The 2014 Census of Fatal Occupational Injuries Release from the US Department of Labor dropped earlier this year highlighting some concerning numbers relating to deaths in the US workplace.
In 2014, the US saw a total of 4,679 fatal work injuries up 2% from 2013. That’s 3.3 people per 100,000 full-time workers. Some of the more substantial increases were a 17% increase in the mining sector and a 14% increase in agriculture.
Perhaps the most shocking number in this report was the revelation that the fourth most common cause of death in the workplace was homicide, accounting for 403 people in 2014 making up 9% of all workplace deaths. Of these 403 lives, 32% were as a result of a domestic disputes.
The other sad thing about this “shocking number” is that it is unfortunately not that shocking. Those numbers are relatively unchanged from the year previous. This trend has actually been consistent for some time and will very likely remain to be so.
In response to these figures, OSHA has advised workplaces to “establish a zero-tolerance policy toward workplace violence. This policy should cover all workers, patients, clients, visitors, contractors, and anyone else who may come in contact with company personnel”.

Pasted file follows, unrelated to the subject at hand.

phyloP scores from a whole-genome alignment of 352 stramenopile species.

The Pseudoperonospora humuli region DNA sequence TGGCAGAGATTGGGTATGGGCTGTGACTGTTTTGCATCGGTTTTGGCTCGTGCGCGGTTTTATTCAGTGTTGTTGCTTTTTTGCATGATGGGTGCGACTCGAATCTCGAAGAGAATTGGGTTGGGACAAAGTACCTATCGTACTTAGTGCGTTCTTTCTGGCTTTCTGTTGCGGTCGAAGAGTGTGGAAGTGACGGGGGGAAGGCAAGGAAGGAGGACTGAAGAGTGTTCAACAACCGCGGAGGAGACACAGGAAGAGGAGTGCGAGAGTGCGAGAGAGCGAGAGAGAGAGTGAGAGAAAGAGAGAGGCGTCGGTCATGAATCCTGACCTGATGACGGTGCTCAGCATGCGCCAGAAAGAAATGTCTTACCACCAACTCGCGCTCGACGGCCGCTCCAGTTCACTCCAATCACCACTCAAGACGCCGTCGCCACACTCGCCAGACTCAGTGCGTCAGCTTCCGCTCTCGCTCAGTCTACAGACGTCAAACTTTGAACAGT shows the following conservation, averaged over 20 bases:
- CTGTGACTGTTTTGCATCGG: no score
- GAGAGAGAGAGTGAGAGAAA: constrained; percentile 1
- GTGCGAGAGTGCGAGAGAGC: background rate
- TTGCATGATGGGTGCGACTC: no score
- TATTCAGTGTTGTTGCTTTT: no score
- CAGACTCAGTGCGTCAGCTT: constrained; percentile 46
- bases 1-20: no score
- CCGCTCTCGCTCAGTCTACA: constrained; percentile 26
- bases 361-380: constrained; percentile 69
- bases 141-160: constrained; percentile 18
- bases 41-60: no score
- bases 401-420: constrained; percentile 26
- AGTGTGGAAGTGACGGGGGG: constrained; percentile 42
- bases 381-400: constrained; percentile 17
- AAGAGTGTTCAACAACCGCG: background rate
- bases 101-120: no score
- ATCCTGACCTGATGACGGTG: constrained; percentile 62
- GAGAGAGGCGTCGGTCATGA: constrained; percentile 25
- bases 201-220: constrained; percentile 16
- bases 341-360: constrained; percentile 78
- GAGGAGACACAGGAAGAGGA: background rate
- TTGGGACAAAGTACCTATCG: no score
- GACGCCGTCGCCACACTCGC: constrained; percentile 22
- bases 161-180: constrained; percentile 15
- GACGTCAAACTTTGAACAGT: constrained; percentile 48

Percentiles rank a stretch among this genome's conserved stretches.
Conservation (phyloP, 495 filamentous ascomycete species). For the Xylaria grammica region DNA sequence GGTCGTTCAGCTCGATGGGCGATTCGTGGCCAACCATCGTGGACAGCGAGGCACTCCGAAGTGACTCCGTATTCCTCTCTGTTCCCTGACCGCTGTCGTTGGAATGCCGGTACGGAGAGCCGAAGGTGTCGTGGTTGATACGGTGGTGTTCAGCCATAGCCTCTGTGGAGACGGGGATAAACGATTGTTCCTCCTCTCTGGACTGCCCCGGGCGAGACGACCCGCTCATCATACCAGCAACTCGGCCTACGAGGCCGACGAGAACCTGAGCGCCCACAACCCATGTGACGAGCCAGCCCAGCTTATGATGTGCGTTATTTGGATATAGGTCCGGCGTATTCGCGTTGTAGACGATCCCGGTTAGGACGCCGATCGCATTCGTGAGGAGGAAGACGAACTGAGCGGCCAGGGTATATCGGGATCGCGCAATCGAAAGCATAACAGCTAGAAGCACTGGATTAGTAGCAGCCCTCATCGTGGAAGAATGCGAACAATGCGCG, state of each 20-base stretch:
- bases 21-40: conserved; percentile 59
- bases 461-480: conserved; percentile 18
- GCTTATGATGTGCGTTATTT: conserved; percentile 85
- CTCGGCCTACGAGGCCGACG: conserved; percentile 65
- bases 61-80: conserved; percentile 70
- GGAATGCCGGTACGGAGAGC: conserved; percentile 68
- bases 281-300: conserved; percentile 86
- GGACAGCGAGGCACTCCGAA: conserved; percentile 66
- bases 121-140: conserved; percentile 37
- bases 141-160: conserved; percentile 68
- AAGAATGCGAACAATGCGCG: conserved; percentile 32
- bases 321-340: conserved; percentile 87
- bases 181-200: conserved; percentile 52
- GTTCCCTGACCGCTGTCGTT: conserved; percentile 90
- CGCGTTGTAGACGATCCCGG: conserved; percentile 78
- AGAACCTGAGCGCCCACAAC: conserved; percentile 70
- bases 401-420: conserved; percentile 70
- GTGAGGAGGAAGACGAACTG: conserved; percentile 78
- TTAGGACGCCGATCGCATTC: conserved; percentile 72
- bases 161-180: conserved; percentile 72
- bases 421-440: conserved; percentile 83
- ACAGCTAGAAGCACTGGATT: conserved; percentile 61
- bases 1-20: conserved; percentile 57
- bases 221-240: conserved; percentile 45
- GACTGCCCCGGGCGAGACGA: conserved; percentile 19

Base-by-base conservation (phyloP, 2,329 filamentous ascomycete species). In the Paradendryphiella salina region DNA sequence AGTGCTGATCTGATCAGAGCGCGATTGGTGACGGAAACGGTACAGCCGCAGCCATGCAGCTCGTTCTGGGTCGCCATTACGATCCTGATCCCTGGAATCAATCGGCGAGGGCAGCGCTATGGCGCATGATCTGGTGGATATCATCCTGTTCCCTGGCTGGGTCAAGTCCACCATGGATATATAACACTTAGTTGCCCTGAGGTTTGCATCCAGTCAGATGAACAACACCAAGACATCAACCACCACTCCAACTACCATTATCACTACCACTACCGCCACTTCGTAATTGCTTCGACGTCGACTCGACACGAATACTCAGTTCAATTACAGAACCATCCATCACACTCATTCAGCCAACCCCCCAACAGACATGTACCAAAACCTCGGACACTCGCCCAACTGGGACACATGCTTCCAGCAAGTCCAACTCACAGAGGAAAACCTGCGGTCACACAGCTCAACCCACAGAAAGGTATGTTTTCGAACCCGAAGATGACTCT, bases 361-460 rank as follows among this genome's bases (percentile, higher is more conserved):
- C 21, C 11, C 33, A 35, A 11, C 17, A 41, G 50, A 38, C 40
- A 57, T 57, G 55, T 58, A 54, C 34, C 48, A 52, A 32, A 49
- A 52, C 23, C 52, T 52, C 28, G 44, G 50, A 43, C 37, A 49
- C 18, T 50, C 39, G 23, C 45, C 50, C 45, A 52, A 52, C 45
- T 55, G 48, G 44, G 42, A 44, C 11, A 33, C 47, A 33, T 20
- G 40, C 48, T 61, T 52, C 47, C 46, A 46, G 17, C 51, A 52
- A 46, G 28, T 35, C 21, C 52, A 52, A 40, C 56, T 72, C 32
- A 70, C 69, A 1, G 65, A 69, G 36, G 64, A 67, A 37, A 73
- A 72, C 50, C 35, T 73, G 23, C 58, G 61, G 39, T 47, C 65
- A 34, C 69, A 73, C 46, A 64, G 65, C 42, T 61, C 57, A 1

Apart from not only having policies accessible and available to all employees, perhaps the most powerful change employers can have is to make it both easy and desirable to report incidents. In situations where workplace violence is quite prevalent, it’s not uncommon for violent incidents to go completely unreported. The reasons behind this are complicated but not hard to understand. Workers resist reporting violent incidents due to:
And a whole host of other personal reasons.
For many people, violence in the workplace is inconceivable but in workplaces where it is endemic, very often this is a result of a poor culture around violence and safety.
Reducing these numbers won’t be a short road. But if management make the policies and repercussions for workplace violence clear and accessible, if they make reporting easy and encouraged and if they invest time and energy into creating a culture around safety, then they’ll be taking their first steps.
And as always, keep safe out there.
By Christopher Notley-Smith at Donesafe.com
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